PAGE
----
The jury came to a unanimous verdict of "not guilty" on all counts after deliberation of the facts, not the kind of hearsay and falsehoods as contained in your post.

     

     

     

    • kwtree says:

      Allyncooper, you’re jumping at gnats and ignoring the rabid rats.

      The gnat: Rittenhouse didn’t cross state lines with  the AR15. He did pick up the gun, which as a 17 year old he was not allowed to carry, in Wisconsin. So it makes no difference; the gun was illegal for him to carry. 
       

      AP looks at the actual crimes Rittenhouse was charged with show some “rats” he should have been convicted on: 

      The first count was Rosenbaum’s murder.
      Second was firng at McGinnis.
      Third was firing at an unknown man.
      Fourth was murder of Anthony Huber.
      Fifth was injuring Gaige Grosskreutz.

      All were aggravated by the weapon Rittenhouse chose to carry. Most were endangering safety and showing reckless disregard for human life.
      Do you deny that those two men would be alive today had Rittenhouse not showed up carrying an AR15 and showing disregard for public safety and recklessness with human life?
      The judge was biased. The jury did not see video showing Rittenhouse as the instigator. Had he been black, his victims would be lauded as martyrs and heroes.

    • Colorado Pols says:

      Thanks for the feedback, we did edit this post to correctly account for the weapon's location. Also the judge did throw out the charge of possession of a dangerous weapon on a technicality a few days before the verdict.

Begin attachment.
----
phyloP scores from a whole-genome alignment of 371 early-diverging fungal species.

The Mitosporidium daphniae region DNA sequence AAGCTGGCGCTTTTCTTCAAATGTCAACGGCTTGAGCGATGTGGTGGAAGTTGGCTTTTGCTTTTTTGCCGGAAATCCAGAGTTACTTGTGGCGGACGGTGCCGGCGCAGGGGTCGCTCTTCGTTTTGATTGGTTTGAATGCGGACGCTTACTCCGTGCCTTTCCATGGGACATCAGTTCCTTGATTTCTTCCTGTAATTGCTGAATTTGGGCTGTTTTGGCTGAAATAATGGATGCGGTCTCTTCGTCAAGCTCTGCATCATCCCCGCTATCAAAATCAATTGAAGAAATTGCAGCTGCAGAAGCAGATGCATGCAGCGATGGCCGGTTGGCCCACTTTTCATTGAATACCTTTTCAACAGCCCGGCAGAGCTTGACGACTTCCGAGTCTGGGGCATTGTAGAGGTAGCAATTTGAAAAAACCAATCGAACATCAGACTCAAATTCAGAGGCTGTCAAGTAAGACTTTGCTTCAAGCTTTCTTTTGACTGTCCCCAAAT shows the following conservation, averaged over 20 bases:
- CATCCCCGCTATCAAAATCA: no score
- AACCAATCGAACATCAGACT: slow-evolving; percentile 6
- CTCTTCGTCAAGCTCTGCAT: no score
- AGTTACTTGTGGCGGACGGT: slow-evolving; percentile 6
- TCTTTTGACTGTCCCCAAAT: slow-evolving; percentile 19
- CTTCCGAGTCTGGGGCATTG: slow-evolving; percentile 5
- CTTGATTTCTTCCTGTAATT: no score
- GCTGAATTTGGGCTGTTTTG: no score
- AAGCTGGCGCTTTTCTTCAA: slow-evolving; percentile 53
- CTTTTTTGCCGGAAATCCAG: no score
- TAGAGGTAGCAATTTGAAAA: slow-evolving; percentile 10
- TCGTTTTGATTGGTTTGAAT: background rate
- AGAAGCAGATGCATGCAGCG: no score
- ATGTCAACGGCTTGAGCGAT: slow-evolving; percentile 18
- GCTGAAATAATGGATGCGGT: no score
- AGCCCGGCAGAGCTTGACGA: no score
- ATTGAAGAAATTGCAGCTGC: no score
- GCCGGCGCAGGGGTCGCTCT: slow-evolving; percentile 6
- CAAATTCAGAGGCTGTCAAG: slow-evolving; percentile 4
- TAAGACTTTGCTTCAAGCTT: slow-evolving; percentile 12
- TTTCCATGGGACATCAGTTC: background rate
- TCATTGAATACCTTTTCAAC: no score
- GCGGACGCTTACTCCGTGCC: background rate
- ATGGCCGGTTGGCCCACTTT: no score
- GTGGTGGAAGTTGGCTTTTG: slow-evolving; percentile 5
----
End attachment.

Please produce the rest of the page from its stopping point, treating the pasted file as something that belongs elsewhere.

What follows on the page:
https://www.insider.com/6-myths-surrounding-the-kyle-rittenhouse-trial-debunked-2021-11

  11. som sai says:

     Colorado Pols are you saying it is illegal to cross state lines? Millions do so daily, indeed Rittenhouse did so the day before to go to work. Are you saying Rittenhouse wasn't legally able to carry the rifle which had a barrel 16.25" long? If so you are mistaken, as was established during the trial. It is perfectly legal for a 17 year old to have a rifle of that size. You should probably delete that whole thing.

     

    But beyond that why do you wish a teenager who has rightly been found by a 12 person jury to be innocent, to be further harassed? Talk about vigilantism? What do you call it when someone, a minor mind you, is found not guilty as anyone with eyes and a quick look at the vids can tell you, is railroaded into a conviction by a mob of the self righteous? That is exactly what our system of justice is built to guard against. You should be ashamed of yourselves. 

  12. kwtree says:

    som sai* , that sweet lil’ teenager shot at 5 people, and killed two. The video that the jury did not see ( because judge didn’t allow it) clearly showed Rittenhouse instigating the violence..

    He was 17- not allowed to carry a weapon unless hunting ( game, not people). Politifact said your claim that Rittenhouse was legally carrying is false.

    So how do you figure Rittenhouse is being “railroaded into conviction by a mob of the self-righteous”? Are the families of Rosenbaum, Huber, and Grosskreutz a “mob”? They will soon be plaintiffs, and Rittenhouse will be paying them most of whatever ill-gotten gains he gets from his crimes.

    No, no shame for Pols. For you, Mr. “I am”, there’s plenty of shame you should feel.

    (* som sai means “ I am” in Slovak)

Leave a Reply

Comment from your Facebook account


You may comment with your Colorado Pols account above (click here to register), or via Facebook below.